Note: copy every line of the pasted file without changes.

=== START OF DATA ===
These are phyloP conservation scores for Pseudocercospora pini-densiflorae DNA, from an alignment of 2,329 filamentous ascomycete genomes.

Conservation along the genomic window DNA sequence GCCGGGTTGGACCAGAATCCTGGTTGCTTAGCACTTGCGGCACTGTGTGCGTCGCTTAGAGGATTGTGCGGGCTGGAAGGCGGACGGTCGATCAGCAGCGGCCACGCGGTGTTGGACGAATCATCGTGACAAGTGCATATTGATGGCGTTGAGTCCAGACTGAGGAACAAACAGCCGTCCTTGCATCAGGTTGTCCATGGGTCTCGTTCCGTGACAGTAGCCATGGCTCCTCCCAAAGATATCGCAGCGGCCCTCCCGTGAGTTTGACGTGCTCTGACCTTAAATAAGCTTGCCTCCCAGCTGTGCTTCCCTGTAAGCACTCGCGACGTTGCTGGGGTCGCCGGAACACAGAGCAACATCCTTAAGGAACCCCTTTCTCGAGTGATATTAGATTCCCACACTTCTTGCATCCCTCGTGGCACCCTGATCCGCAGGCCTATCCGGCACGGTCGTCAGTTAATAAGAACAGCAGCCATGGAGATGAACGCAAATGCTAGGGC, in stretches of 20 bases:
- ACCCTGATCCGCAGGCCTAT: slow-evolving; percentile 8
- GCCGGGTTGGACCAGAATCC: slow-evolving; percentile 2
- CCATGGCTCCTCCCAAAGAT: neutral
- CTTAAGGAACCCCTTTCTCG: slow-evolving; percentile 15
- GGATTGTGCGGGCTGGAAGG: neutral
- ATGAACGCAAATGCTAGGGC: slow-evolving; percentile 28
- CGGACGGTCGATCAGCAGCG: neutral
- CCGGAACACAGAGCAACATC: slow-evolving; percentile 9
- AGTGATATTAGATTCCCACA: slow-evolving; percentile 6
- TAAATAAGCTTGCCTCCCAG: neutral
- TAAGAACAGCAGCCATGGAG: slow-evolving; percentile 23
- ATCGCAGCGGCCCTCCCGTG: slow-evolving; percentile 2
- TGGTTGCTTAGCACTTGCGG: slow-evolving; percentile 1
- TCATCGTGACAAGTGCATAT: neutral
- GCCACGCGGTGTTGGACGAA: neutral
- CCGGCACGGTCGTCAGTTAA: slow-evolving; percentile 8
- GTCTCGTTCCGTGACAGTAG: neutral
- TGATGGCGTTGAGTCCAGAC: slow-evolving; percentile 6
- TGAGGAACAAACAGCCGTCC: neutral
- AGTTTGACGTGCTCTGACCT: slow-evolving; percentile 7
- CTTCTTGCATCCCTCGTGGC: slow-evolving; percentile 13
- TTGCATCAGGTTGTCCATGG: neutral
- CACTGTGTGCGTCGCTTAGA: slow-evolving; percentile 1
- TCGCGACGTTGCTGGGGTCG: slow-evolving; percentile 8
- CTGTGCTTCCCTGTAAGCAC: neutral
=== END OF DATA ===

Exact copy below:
These are phyloP conservation scores for Pseudocercospora pini-densiflorae DNA, from an alignment of 2,329 filamentous ascomycete genomes.

Conservation along the genomic window DNA sequence GCCGGGTTGGACCAGAATCCTGGTTGCTTAGCACTTGCGGCACTGTGTGCGTCGCTTAGAGGATTGTGCGGGCTGGAAGGCGGACGGTCGATCAGCAGCGGCCACGCGGTGTTGGACGAATCATCGTGACAAGTGCATATTGATGGCGTTGAGTCCAGACTGAGGAACAAACAGCCGTCCTTGCATCAGGTTGTCCATGGGTCTCGTTCCGTGACAGTAGCCATGGCTCCTCCCAAAGATATCGCAGCGGCCCTCCCGTGAGTTTGACGTGCTCTGACCTTAAATAAGCTTGCCTCCCAGCTGTGCTTCCCTGTAAGCACTCGCGACGTTGCTGGGGTCGCCGGAACACAGAGCAACATCCTTAAGGAACCCCTTTCTCGAGTGATATTAGATTCCCACACTTCTTGCATCCCTCGTGGCACCCTGATCCGCAGGCCTATCCGGCACGGTCGTCAGTTAATAAGAACAGCAGCCATGGAGATGAACGCAAATGCTAGGGC, in stretches of 20 bases:
- ACCCTGATCCGCAGGCCTAT: slow-evolving; percentile 8
- GCCGGGTTGGACCAGAATCC: slow-evolving; percentile 2
- CCATGGCTCCTCCCAAAGAT: neutral
- CTTAAGGAACCCCTTTCTCG: slow-evolving; percentile 15
- GGATTGTGCGGGCTGGAAGG: neutral
- ATGAACGCAAATGCTAGGGC: slow-evolving; percentile 28
- CGGACGGTCGATCAGCAGCG: neutral
- CCGGAACACAGAGCAACATC: slow-evolving; percentile 9
- AGTGATATTAGATTCCCACA: slow-evolving; percentile 6
- TAAATAAGCTTGCCTCCCAG: neutral
- TAAGAACAGCAGCCATGGAG: slow-evolving; percentile 23
- ATCGCAGCGGCCCTCCCGTG: slow-evolving; percentile 2
- TGGTTGCTTAGCACTTGCGG: slow-evolving; percentile 1
- TCATCGTGACAAGTGCATAT: neutral
- GCCACGCGGTGTTGGACGAA: neutral
- CCGGCACGGTCGTCAGTTAA: slow-evolving; percentile 8
- GTCTCGTTCCGTGACAGTAG: neutral
- TGATGGCGTTGAGTCCAGAC: slow-evolving; percentile 6
- TGAGGAACAAACAGCCGTCC: neutral
- AGTTTGACGTGCTCTGACCT: slow-evolving; percentile 7
- CTTCTTGCATCCCTCGTGGC: slow-evolving; percentile 13
- TTGCATCAGGTTGTCCATGG: neutral
- CACTGTGTGCGTCGCTTAGA: slow-evolving; percentile 1
- TCGCGACGTTGCTGGGGTCG: slow-evolving; percentile 8
- CTGTGCTTCCCTGTAAGCAC: neutral